The Tomb of Emperor Nintoku (Daisen Kofun)
A distinct keyhole-shaped burial mound that's considered the largest in the world. Exactly who’s buried here, however, is a bit of a mystery.
Daisen Kofun, believed to be the final resting place of the mysterious Emperor Nintoku, is the largest tomb in Japan. Nintoku was reputedly the 16th emperor of the nation, but because his life and reign are shrouded in myth, his existence remains controversial.
The grounds of the tumulus are amongst the largest in the world. Spanning an area greater than the Great Pyramid of Giza, the forested burial site is certainly fit for royalty.
Mozu Kofun Tombs
The mausoleum of Emperor Nintoku is the centerpiece of a cluster of 49 burial mounds known as the Mozu Kofun Tombs. These megalithic mausoleums are located in Sakai, a city in Osaka Prefecture just south of the metropolis of the same name.
The tomb clusters were erected for wealthy leaders and aristocrats during the Kofun Period (250 to 538 AD).
While they have various shapes and sizes, the most famous tombs have a distinctive keyhole shape when viewed from above.
Daisen Kofun measures 1,594 feet (486 meters) in length and 115 feet (35 meters) in height. Though the Great Pyramid of Giza and the Mausoleum of the First Qin Emperor of China are technically taller, Nintoku’s mausoleum beats them both in surface area and volume.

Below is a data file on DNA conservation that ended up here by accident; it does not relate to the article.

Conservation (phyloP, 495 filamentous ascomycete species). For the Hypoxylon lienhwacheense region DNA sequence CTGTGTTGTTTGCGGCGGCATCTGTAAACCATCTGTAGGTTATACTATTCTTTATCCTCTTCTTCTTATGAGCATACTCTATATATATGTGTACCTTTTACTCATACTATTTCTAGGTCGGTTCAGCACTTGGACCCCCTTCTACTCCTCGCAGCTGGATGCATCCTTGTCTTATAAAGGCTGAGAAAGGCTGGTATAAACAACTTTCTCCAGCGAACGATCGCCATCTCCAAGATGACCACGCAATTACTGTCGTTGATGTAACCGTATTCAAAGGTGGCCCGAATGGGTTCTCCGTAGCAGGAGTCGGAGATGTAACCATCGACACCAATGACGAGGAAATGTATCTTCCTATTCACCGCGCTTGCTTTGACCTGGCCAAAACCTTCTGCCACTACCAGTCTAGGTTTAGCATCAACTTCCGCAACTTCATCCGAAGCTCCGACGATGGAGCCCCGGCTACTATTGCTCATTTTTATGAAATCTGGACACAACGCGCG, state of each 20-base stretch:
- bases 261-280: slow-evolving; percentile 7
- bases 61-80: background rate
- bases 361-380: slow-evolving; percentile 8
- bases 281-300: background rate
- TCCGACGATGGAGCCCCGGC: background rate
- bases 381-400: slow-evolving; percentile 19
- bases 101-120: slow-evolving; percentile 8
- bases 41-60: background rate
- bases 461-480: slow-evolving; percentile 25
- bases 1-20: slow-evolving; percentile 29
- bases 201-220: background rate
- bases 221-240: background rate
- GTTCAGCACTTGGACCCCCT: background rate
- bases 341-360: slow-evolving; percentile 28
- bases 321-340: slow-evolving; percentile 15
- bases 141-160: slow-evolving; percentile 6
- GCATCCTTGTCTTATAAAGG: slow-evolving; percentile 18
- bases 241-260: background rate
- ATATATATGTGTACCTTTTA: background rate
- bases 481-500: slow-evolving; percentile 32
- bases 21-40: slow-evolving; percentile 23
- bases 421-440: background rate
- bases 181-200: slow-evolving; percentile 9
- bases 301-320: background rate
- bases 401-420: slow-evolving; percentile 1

Nintoku is technically an emperor of legend rather than fact — though he may have actually existed, there isn’t enough historical evidence to back up exactly when or even what his reign was like. One of Japan’s oldest historical books called Nihon Shoki (The Chronicles of Japan) claims he ruled from 313 to 399 AD, but these dates are disputed by historians — it would have been a damn long reign.
The mausoleum is thought to have been constructed during the fifth century by approximately 2,000 people working tirelessly for almost 16 years.
Emperor Nintoku’s mausoleum and the surrounding Mozu Kofun Tombs were designated a UNESCO World Heritage Site in the summer of 2019.
Visiting Daisen Kofun
The tomb is encircled by a sightseeing path approximately 1.7 miles (2.8 km) long, which takes about an hour to walk around. Though now surrounded by modern homes and buildings, the grounds of the tomb remain lush and scenic. The walk is quiet and serene, with wooded areas and three moats to explore. It’s extra picturesque during cherry blossom season in spring.
Unfortunately, visitors aren’t allowed to enter the tomb itself. In fact, the interior has yet to be excavated, hence the mystery surrounding who the tomb even belongs to.
However, the nearby Sakai City Museum features an incredible collection of artifacts from the site for the curious.
To see the tomb from above — recommended to glimpse the keyhole shape — visit the panoramic observatory in the Sakai City Hall complex.